Chapter 22. Sancta Familia

(This essay was occasioned by an invitation to visit the Governing Board of Family Enrichment Society, Singapore)

There is a cult conviction that Leica lenses produce images that have what is called a Leica Glow. Nobody has quite been able to articulate what that glow is. Some say it is a “pop”. Others, its peculiar sharpness. Still others, quite curiously, account for the glow with an aesthetic distortion produced by Leica lenses- as if, that an error in production was in the end a happy fault. Detractors say there is no such thing at all, and that this is all imagined.

Being the proud owner of two Leica cameras, one digital Digilux 2 with a Vario-Summicron and another film Leica ii paired with a 5cm Elmar I have no care for what its explanation is, and am entirely happy to doubly affirm this most unique quality of Leica lenses: there is something subtly divine about Leica: the camera, the lens, the image…

Here is an example. A picture of my wife and son, my family. An ordinary shot, not posed. My son, beginning a tantrum just as he is refused another youtube clip of Thomas and Friends. There: the Leica glow. Surely, you must be able to see it. There are few images of such quality. There is something sacred, something so beautiful that saturates the frame…

20121115-024756.jpg

(Taken with a Leica II with 50mm Elmar f/3.5, on B/W kodak bw400CN)

And quite appropriately too. For perhaps there *is* something sacred, something divine in the subject matter, which Leica and only Leica can so well represent. But, is there really? Or is this rather a reification of photographic appearances – indeed, a double reification: first of a glow which is not there, and then of the divine in what is in fact perfectly ordinary and mundane? Is this here the delusory Platonism which makes the ideas (ideos) more real than they deserve to be?

Yet even someone so opposed to the metaphysics of a Plato as Martin Heidegger would not too quickly dismiss the scared in the ordinary. Indeed, for him, skilful coping (Hubert Dreyfus’ term), or the skilled mastery of everyday activity, which is ordinary enough, is precisely that which unconceals being, or the plural meanings of our lives, and each “meaning” is not trivial: each is a gloriously wonderous experience of a very unique and fulfilling world that we, as aready involved there in the thick of the action (da sein), in contrast with being recessed in our armchairs speculatively contemplative, are able to uncover. And each emerged world is like a sacred existence, likened to the revelation of the gods, shown and given to us when we are skillfully coping in the world.  That for him is real theory (thea-horao: the god[des]s looking back –  with us gaping at the gods with piety)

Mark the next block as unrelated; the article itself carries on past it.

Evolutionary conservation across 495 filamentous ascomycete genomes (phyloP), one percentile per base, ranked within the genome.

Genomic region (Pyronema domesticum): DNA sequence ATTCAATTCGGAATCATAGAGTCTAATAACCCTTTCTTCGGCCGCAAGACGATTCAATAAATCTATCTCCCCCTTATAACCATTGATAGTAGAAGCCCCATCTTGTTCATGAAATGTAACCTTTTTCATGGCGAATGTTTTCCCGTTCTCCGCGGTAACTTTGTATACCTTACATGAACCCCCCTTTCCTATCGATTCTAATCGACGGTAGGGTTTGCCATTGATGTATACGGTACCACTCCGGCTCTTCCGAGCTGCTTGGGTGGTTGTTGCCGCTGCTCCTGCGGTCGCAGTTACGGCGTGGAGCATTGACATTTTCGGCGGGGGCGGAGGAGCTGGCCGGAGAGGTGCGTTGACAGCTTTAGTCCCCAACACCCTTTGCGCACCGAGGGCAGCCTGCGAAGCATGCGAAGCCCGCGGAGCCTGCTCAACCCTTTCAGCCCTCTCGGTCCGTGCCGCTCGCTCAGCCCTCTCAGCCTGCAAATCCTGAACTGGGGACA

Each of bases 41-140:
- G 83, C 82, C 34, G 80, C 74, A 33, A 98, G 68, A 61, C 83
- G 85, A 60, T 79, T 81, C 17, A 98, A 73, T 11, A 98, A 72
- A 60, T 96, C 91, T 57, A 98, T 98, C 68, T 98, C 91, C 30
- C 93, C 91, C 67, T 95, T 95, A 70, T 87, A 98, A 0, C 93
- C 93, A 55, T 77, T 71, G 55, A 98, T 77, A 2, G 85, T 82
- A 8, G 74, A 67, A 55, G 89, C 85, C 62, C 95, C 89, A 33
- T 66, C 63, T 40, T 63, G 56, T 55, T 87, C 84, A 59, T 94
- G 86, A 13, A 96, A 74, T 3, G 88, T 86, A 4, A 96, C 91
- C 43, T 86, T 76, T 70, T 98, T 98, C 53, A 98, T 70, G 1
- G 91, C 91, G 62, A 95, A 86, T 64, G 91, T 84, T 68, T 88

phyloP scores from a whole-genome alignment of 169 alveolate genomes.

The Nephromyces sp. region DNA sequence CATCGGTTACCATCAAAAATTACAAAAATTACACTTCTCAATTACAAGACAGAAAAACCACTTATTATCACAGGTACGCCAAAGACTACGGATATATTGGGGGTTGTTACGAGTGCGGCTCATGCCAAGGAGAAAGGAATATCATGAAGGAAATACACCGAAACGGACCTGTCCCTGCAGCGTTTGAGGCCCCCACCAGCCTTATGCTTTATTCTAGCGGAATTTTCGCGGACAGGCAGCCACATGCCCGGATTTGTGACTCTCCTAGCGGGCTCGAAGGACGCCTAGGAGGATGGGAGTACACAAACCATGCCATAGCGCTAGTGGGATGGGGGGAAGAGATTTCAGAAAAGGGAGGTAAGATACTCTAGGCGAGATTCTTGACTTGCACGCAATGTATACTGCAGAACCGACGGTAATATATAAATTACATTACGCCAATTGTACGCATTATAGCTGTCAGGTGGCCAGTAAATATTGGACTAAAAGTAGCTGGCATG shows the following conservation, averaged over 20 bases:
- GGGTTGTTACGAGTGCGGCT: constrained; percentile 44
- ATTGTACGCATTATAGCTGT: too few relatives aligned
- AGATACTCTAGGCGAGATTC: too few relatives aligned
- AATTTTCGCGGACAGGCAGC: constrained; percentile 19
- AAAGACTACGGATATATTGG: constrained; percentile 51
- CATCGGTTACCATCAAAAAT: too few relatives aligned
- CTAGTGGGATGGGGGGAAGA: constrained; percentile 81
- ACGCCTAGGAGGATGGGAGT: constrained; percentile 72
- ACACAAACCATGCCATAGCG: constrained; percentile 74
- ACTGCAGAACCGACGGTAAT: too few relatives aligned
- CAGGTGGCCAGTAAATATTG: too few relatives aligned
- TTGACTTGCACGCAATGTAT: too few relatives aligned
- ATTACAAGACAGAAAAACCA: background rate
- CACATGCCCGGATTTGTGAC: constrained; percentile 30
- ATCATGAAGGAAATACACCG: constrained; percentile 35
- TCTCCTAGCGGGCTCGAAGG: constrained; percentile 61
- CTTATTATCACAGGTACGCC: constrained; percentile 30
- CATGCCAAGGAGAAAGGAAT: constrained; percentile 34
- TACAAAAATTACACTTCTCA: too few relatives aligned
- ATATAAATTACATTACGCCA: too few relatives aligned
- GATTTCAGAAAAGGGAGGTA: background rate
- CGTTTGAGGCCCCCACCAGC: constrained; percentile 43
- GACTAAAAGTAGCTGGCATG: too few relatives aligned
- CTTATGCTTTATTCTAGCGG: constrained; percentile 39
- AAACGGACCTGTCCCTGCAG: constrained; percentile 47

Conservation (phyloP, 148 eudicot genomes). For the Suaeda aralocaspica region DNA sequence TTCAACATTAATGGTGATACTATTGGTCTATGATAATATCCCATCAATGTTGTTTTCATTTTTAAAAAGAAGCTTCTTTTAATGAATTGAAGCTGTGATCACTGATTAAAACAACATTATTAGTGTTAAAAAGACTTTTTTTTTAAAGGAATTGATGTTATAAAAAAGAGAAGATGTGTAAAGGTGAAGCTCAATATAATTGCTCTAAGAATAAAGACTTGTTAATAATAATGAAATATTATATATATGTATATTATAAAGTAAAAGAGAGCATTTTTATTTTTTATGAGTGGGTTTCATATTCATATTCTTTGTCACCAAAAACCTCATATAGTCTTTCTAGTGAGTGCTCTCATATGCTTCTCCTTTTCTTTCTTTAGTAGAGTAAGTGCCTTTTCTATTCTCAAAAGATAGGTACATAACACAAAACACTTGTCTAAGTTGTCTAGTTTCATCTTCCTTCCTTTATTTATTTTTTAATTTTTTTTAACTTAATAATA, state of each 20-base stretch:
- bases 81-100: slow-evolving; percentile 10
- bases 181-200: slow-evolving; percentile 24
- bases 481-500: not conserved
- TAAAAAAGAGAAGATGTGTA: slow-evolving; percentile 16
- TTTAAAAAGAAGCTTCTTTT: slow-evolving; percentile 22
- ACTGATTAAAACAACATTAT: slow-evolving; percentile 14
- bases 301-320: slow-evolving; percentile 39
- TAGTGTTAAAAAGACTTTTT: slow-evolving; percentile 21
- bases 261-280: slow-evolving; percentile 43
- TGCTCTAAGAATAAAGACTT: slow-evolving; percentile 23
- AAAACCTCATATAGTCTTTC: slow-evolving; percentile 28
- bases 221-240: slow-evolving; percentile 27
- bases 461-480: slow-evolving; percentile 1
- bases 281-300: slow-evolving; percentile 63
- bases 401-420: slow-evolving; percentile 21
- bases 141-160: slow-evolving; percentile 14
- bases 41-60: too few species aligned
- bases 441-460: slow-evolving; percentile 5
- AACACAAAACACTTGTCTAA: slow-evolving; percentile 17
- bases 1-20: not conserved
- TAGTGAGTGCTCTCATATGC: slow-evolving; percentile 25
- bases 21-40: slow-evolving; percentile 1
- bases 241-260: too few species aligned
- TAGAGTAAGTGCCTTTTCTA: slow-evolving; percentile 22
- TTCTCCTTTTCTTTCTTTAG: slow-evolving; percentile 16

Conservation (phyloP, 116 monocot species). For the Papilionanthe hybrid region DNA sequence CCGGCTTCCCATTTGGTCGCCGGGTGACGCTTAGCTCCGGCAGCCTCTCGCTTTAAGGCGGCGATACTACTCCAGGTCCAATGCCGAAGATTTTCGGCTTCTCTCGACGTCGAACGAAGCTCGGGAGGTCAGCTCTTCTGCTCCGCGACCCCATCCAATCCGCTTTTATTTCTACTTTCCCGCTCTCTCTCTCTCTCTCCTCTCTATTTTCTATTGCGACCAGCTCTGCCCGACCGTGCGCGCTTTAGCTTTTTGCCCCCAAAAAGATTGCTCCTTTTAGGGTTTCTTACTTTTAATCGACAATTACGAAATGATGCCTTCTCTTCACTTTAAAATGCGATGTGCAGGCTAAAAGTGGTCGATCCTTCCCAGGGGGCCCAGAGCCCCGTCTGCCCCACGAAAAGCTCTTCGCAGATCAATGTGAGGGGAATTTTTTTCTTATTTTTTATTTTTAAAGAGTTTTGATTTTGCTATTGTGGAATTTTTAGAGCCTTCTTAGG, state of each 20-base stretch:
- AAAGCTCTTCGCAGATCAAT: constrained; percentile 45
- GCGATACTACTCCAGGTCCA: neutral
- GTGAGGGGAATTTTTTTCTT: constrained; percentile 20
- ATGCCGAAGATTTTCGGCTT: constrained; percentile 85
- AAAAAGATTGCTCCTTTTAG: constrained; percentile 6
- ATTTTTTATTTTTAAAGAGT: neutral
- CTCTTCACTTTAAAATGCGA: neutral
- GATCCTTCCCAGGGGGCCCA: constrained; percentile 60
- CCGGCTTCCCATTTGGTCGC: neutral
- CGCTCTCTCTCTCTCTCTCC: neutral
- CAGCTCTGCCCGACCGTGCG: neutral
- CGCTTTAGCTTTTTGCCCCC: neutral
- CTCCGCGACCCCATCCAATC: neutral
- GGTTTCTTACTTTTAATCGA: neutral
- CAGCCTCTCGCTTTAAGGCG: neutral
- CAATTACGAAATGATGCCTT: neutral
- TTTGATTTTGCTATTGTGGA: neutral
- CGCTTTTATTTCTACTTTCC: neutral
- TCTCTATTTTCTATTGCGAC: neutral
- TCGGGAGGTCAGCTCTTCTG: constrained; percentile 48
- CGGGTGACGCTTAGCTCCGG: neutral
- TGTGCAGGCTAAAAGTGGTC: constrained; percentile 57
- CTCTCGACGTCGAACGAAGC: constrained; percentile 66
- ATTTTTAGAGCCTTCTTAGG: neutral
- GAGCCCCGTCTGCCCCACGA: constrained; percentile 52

St. Thomas Aquinas, I feel, would worry about Heidegger’s depreciation of the theoretical and the speculative, not just because Aquinas’ own metaphysical speculations have been derogatorily labelled, onto-theology, a phrase reserved for that kind of objective thinking which precisely hides the sacred in our ordinary experience: this is I think quite false a charge, as we shall see. But over and above that, the worry is warranted for another good reason: namely that in his enthusiasm for the special in the ordinary, Heidegger may have lapsed into some kind of pantheistic heresy – if we can still talk like that in this age.

The point is this. The saint would have been delighted to see in Heidegger the interest in the sacred which emerges from the ordinary, but would nevertheless point out that it is precisely his (Aquinas’) metaphysical speculations – his so called onto-theology – which help, theoretically, to show and to give to us rational beings, the insight that the divine is in the world precisely just when we exist, since we participate in the existence (esse) that comes from God, and which is God. For God is present to us as that which holds us in existence, without which we collapse into nothingness.